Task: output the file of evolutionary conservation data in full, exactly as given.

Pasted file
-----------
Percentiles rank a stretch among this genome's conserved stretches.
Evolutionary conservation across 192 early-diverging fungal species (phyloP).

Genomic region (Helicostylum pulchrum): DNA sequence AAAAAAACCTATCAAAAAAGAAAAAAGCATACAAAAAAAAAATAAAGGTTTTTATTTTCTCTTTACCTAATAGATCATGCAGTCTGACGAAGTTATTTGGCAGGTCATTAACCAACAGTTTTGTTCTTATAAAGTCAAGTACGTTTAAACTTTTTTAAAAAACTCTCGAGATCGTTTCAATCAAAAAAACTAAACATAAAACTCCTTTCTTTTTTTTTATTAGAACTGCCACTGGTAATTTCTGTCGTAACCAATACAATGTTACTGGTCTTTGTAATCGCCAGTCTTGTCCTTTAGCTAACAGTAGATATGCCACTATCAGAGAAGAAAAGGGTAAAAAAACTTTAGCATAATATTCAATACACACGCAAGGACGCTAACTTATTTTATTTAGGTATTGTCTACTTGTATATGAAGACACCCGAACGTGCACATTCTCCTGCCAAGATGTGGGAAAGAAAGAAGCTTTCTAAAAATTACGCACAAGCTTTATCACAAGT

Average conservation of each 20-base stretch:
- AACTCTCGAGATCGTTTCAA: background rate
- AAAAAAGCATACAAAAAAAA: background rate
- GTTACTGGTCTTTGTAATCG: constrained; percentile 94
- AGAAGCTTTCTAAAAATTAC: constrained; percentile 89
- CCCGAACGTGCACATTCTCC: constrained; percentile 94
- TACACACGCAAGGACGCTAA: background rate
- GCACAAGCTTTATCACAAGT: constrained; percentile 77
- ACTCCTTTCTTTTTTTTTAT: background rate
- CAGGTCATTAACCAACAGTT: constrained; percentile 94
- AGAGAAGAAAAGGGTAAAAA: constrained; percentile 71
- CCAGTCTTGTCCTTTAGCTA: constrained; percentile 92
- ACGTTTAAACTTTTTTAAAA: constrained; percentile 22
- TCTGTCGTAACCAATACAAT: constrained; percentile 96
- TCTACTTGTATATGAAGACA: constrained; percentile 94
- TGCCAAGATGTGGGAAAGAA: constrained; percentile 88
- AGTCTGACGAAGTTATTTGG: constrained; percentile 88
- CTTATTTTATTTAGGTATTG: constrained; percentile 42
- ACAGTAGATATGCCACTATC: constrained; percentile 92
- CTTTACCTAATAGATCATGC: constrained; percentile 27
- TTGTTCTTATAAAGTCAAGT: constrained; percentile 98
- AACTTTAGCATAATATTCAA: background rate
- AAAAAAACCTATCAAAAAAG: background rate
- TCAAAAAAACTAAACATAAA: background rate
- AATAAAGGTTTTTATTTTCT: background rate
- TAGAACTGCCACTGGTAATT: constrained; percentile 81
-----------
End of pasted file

Percentiles rank a stretch among this genome's conserved stretches.
Evolutionary conservation across 192 early-diverging fungal species (phyloP).

Genomic region (Helicostylum pulchrum): DNA sequence AAAAAAACCTATCAAAAAAGAAAAAAGCATACAAAAAAAAAATAAAGGTTTTTATTTTCTCTTTACCTAATAGATCATGCAGTCTGACGAAGTTATTTGGCAGGTCATTAACCAACAGTTTTGTTCTTATAAAGTCAAGTACGTTTAAACTTTTTTAAAAAACTCTCGAGATCGTTTCAATCAAAAAAACTAAACATAAAACTCCTTTCTTTTTTTTTATTAGAACTGCCACTGGTAATTTCTGTCGTAACCAATACAATGTTACTGGTCTTTGTAATCGCCAGTCTTGTCCTTTAGCTAACAGTAGATATGCCACTATCAGAGAAGAAAAGGGTAAAAAAACTTTAGCATAATATTCAATACACACGCAAGGACGCTAACTTATTTTATTTAGGTATTGTCTACTTGTATATGAAGACACCCGAACGTGCACATTCTCCTGCCAAGATGTGGGAAAGAAAGAAGCTTTCTAAAAATTACGCACAAGCTTTATCACAAGT

Average conservation of each 20-base stretch:
- AACTCTCGAGATCGTTTCAA: background rate
- AAAAAAGCATACAAAAAAAA: background rate
- GTTACTGGTCTTTGTAATCG: constrained; percentile 94
- AGAAGCTTTCTAAAAATTAC: constrained; percentile 89
- CCCGAACGTGCACATTCTCC: constrained; percentile 94
- TACACACGCAAGGACGCTAA: background rate
- GCACAAGCTTTATCACAAGT: constrained; percentile 77
- ACTCCTTTCTTTTTTTTTAT: background rate
- CAGGTCATTAACCAACAGTT: constrained; percentile 94
- AGAGAAGAAAAGGGTAAAAA: constrained; percentile 71
- CCAGTCTTGTCCTTTAGCTA: constrained; percentile 92
- ACGTTTAAACTTTTTTAAAA: constrained; percentile 22
- TCTGTCGTAACCAATACAAT: constrained; percentile 96
- TCTACTTGTATATGAAGACA: constrained; percentile 94
- TGCCAAGATGTGGGAAAGAA: constrained; percentile 88
- AGTCTGACGAAGTTATTTGG: constrained; percentile 88
- CTTATTTTATTTAGGTATTG: constrained; percentile 42
- ACAGTAGATATGCCACTATC: constrained; percentile 92
- CTTTACCTAATAGATCATGC: constrained; percentile 27
- TTGTTCTTATAAAGTCAAGT: constrained; percentile 98
- AACTTTAGCATAATATTCAA: background rate
- AAAAAAACCTATCAAAAAAG: background rate
- TCAAAAAAACTAAACATAAA: background rate
- AATAAAGGTTTTTATTTTCT: background rate
- TAGAACTGCCACTGGTAATT: constrained; percentile 81